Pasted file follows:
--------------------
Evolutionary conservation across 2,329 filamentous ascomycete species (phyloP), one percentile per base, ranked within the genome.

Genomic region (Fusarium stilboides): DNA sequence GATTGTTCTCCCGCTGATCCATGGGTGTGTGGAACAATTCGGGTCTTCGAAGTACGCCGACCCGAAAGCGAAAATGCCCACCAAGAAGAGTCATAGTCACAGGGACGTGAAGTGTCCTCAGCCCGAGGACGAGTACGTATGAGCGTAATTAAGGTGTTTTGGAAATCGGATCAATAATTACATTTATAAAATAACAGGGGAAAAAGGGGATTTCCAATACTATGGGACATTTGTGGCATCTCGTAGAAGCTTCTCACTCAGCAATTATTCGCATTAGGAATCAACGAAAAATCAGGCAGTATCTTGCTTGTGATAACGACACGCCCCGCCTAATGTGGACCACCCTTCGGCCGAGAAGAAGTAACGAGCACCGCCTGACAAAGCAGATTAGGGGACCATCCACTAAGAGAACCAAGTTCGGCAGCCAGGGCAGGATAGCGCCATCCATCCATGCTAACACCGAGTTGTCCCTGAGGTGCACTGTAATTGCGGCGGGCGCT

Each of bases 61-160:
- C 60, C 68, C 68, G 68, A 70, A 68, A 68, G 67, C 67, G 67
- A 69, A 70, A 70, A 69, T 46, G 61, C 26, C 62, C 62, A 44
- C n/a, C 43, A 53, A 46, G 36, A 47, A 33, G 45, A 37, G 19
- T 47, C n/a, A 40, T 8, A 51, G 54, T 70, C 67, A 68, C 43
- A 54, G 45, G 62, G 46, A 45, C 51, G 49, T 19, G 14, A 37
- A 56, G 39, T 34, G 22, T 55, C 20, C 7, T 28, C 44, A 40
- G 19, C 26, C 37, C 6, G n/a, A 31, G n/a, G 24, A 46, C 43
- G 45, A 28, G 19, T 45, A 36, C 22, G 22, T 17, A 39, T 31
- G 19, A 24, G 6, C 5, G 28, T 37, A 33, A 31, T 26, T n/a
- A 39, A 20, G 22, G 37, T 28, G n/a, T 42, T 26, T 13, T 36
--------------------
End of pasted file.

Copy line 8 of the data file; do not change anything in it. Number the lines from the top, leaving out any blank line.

- A 54, G 45, G 62, G 46, A 45, C 51, G 49, T 19, G 14, A 37